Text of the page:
What’s happening with Proteus – Cousteau’s underwater research station?

In July 2020, renowned aquanaut Fabien Cousteau – grandson of the late Jacques Cousteau – announced “Proteus,” an advanced underwater scientific research station and habitat, conceived as the “underwater version of the International Space Station”.

Proteus,” reported Cosmos magazine edition 84, “will – if all goes well – be a modular structure housing a crew of up to 12 people at a depth of 20 metres for extended periods.”

Now for our occasional series “What Happened Next” we contacted the organisation behind the project.

In 2021, Cousteau undertook an expedition in the waters near Santa Barbara in Curaçao in the Caribbean, to identify the site to house the first Proteus and said the station was expected to be completed by late 2023 or early 2024.

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Initial concept renderings of Proteus (Image Proteus)

Curaçao is expected to be the first of many Proteus stations. In the hope of creating a network of them, “Australia, Europe, North America and the MENA (Middle East and North Africa) region for potential future locations,” according to Suzanne Rutledge, public relations strategist for the project.

Map the Gaps and R2Sonic worked with Cousteau and Proteus Ocean Group to map the entire marine protected area in which the station is expected to be set.

In 2021 the project announced a partnership with the shoe company Vionic, which says: “Vionic is committed to its customers, the planet we walk on, and to incorporating ethically sourced and sustainable materials into its shoe styles, making it the ideal partner for Proteus Ocean Group.”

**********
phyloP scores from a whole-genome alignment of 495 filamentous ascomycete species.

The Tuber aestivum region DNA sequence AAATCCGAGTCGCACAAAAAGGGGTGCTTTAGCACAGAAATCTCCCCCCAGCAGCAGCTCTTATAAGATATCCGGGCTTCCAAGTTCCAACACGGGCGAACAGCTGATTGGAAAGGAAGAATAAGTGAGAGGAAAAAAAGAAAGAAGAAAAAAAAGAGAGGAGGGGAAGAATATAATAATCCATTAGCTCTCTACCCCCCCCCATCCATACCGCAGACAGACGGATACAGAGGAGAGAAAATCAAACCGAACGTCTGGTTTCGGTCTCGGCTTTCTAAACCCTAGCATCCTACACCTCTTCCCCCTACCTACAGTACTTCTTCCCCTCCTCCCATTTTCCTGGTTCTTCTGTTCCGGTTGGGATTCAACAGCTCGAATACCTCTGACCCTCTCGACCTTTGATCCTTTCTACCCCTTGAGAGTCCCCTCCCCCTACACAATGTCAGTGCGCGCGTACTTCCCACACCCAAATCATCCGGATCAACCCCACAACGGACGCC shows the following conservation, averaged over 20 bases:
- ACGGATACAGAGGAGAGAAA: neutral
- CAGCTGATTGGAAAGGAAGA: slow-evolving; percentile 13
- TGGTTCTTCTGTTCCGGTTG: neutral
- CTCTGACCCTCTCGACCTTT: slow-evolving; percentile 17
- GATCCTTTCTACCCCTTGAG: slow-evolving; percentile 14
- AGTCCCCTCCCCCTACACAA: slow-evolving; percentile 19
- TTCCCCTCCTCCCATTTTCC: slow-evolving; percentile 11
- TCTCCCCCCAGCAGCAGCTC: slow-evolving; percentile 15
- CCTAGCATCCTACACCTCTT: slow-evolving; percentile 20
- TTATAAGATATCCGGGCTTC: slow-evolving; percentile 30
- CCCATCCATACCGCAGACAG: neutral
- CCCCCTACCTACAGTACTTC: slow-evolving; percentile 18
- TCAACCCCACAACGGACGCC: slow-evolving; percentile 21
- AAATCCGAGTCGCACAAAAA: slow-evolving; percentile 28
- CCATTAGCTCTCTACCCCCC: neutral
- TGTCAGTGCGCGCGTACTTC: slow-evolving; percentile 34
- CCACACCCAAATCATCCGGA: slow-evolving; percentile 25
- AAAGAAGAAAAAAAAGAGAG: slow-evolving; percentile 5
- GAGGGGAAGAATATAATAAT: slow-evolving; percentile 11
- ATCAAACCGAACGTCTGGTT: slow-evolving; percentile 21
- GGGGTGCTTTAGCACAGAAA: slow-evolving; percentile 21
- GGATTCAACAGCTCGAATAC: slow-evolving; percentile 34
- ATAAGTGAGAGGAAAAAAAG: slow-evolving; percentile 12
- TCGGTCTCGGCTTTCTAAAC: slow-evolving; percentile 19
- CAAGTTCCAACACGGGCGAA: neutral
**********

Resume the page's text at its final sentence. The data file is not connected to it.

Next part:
In May 2023, Proteus Ocean Group signed a cooperative research and development agreement with The National Oceanic and Atmospheric Administration (NOAA) to “advance marine science, research and education.” NOAA is to provide the project with scientific experts, vessels, and other technology in addition to shoreside facilities.

Cosmos magazine original article about Proteus

Cousteau says: “With NOAA’s collaboration, the discoveries we can make — in relation to climate refugia, super corals, life-saving drugs, micro environmental data tied to climate events and many others — will be truly groundbreaking. We look forward to sharing those stories with the world.”

Proteus was also endorsed by the Intergovernmental Oceanographic Commission’s Executive Secretary as part of the United Nations “Ocean Decade.”

Jacques Cousteau received a global award for Peace, and was a fierce opponent of nuclear weapons, but it’s not known how he might perceive the latest partnership between Proteus and the Naval Undersea Warfare Center (NUWC) signed in July. The NUWC is the U.S. Navy’s lead research and development centre for undersea technology.

This agreement is set to enable “collaborative discussions to drive ideas and concepts regarding habitat design and mission operations.”

The latest press release was in February this year, announcing an official partnership between Proteus Ocean Group and the Caribbean Research and Management of Biodiversity Foundation (CARMABI).

Dr. Manfred van Veghel, director of CARMABI, says that the combined knowledge and research history of their institute with the capabilities of Proteus “will contribute to discoveries that are only possible when living and working at depth.”

The search for funding isn’t yet complete. Cousteau is still working on raising the estimated $135 million (US) required to construct and operate Proteus for its first three years.

Rutledge says the Proteus team is hoping that the first platform will be in place around 2027, with the installation expected to take place 36 months after sourcing the full amount of required funding.

Editors note: This item was updated after the Proteus team advised us their internal communications errors.

The Ultramarine project – focussing on research and innovation in our marine environments – is supported by Minderoo Foundation.

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